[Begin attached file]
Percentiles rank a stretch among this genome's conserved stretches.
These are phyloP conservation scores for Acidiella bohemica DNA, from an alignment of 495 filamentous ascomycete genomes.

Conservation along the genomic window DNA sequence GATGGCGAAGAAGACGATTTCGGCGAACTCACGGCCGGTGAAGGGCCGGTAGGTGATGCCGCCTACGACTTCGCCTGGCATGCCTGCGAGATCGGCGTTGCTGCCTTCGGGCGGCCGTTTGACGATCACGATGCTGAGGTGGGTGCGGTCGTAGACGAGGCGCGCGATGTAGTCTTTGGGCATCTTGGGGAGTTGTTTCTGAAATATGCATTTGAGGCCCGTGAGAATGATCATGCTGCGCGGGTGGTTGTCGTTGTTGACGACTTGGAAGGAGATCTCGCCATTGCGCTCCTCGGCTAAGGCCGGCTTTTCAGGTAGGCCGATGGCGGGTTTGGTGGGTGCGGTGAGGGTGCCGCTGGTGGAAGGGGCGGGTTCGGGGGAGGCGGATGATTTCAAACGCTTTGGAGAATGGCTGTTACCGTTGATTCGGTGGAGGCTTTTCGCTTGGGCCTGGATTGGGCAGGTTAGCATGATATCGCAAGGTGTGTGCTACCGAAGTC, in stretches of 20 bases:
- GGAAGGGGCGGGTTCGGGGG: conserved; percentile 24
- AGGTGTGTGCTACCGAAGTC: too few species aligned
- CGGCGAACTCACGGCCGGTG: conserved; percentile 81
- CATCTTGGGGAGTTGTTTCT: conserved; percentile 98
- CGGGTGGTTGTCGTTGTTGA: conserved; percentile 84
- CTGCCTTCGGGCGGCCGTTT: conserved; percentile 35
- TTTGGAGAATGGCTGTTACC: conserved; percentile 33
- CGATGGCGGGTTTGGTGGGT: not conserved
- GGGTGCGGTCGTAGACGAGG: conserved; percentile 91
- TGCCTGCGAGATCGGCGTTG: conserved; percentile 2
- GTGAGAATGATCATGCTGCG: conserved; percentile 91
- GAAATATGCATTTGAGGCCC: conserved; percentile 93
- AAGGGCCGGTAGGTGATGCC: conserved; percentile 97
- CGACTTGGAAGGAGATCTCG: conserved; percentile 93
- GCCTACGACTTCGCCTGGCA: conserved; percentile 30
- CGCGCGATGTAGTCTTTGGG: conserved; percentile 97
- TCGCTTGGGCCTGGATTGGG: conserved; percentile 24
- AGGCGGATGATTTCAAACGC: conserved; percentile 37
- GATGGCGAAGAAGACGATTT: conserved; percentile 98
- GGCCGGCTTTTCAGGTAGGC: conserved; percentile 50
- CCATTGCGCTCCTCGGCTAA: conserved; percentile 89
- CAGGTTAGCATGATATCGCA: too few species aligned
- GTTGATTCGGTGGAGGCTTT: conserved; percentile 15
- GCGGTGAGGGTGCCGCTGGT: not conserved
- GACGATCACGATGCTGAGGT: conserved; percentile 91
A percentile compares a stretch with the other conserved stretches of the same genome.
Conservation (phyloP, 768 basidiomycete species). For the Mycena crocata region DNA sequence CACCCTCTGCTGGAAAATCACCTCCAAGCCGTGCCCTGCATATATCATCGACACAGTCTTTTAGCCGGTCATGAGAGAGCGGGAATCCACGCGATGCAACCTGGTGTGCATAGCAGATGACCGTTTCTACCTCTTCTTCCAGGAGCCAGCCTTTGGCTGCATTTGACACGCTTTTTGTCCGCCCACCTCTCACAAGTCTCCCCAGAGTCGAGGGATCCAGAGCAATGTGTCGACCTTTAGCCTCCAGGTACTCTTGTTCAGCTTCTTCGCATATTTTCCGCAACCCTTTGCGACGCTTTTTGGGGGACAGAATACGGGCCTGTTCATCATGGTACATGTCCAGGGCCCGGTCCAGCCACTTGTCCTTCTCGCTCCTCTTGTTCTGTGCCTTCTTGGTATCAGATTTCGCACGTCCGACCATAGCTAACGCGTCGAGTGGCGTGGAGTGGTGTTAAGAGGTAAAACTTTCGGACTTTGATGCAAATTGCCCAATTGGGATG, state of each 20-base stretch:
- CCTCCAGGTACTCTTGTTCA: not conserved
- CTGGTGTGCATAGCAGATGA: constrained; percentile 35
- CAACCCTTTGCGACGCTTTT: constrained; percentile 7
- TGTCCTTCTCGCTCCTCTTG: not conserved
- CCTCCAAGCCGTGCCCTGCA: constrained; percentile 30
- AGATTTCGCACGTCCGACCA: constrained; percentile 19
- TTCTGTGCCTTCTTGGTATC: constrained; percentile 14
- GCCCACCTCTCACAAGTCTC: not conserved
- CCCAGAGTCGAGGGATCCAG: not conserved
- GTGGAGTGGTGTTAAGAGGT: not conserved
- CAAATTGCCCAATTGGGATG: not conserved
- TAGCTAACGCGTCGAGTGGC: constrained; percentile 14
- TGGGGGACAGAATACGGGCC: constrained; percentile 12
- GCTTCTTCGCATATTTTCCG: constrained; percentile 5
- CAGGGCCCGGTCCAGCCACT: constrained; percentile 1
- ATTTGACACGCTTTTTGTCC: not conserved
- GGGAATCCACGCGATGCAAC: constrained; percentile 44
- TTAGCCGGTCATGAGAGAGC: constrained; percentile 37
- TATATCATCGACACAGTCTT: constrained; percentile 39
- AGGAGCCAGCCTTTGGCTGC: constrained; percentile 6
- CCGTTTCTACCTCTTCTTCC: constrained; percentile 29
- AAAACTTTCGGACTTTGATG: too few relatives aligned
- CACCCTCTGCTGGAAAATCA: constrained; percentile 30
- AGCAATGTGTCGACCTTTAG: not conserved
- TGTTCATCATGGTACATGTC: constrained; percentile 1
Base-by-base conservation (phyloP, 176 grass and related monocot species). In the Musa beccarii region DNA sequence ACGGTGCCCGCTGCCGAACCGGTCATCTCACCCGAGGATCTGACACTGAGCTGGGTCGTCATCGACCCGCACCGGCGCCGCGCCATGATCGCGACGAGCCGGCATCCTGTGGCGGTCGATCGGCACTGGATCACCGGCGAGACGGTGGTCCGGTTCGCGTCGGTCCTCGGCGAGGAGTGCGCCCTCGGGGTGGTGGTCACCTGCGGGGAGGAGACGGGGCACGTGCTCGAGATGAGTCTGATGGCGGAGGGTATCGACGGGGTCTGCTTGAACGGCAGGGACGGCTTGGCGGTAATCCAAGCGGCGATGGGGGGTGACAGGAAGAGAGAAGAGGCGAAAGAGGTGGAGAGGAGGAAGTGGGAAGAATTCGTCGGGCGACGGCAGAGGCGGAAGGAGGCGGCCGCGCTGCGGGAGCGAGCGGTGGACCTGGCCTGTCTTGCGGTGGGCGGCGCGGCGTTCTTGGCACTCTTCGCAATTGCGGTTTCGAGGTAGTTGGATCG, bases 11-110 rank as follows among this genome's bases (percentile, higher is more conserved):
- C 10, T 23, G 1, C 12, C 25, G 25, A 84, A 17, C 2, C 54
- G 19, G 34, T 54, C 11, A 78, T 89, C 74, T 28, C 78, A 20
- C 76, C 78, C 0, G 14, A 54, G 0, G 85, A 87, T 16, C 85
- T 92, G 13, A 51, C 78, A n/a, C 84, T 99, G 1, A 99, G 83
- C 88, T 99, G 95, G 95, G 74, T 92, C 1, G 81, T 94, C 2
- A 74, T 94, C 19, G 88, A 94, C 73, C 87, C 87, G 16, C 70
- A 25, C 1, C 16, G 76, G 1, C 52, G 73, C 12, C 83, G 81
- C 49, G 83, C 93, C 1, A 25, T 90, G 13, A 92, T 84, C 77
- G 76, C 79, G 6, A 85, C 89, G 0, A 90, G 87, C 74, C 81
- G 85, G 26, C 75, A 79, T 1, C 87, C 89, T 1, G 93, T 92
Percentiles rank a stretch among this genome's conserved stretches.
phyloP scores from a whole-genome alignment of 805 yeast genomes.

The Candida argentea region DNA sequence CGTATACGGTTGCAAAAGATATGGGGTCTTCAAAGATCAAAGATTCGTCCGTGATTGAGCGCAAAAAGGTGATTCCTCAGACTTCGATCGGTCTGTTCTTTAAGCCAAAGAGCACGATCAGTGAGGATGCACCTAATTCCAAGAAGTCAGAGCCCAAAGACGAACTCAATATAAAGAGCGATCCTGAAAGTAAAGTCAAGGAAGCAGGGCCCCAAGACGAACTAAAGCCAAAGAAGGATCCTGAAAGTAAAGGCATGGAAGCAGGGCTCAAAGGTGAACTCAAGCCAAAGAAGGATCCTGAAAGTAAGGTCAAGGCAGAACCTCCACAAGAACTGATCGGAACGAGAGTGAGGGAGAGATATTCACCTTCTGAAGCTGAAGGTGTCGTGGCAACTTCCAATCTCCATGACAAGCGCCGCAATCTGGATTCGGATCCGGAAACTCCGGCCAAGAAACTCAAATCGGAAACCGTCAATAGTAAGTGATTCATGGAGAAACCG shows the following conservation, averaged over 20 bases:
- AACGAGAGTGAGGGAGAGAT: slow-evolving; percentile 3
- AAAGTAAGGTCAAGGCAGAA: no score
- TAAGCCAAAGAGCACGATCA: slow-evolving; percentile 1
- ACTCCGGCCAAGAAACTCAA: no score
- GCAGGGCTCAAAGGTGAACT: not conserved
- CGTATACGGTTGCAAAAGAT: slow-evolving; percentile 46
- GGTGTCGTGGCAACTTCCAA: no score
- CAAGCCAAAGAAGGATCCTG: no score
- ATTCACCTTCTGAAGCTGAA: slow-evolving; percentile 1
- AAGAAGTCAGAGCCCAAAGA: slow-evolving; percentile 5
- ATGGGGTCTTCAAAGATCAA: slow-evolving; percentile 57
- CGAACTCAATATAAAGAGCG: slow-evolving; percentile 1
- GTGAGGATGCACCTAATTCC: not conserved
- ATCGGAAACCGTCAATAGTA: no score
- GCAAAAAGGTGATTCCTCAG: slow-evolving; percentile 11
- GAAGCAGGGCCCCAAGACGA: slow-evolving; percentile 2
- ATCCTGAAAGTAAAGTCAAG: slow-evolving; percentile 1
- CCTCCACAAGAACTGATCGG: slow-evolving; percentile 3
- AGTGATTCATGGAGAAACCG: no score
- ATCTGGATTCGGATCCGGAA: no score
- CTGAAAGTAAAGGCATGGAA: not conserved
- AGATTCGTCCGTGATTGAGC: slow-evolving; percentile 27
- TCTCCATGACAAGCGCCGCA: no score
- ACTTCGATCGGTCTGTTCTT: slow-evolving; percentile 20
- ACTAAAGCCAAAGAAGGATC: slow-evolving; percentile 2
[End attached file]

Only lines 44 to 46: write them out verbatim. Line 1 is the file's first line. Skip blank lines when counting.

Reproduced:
- GCTTCTTCGCATATTTTCCG: constrained; percentile 5
- CAGGGCCCGGTCCAGCCACT: constrained; percentile 1
- ATTTGACACGCTTTTTGTCC: not conserved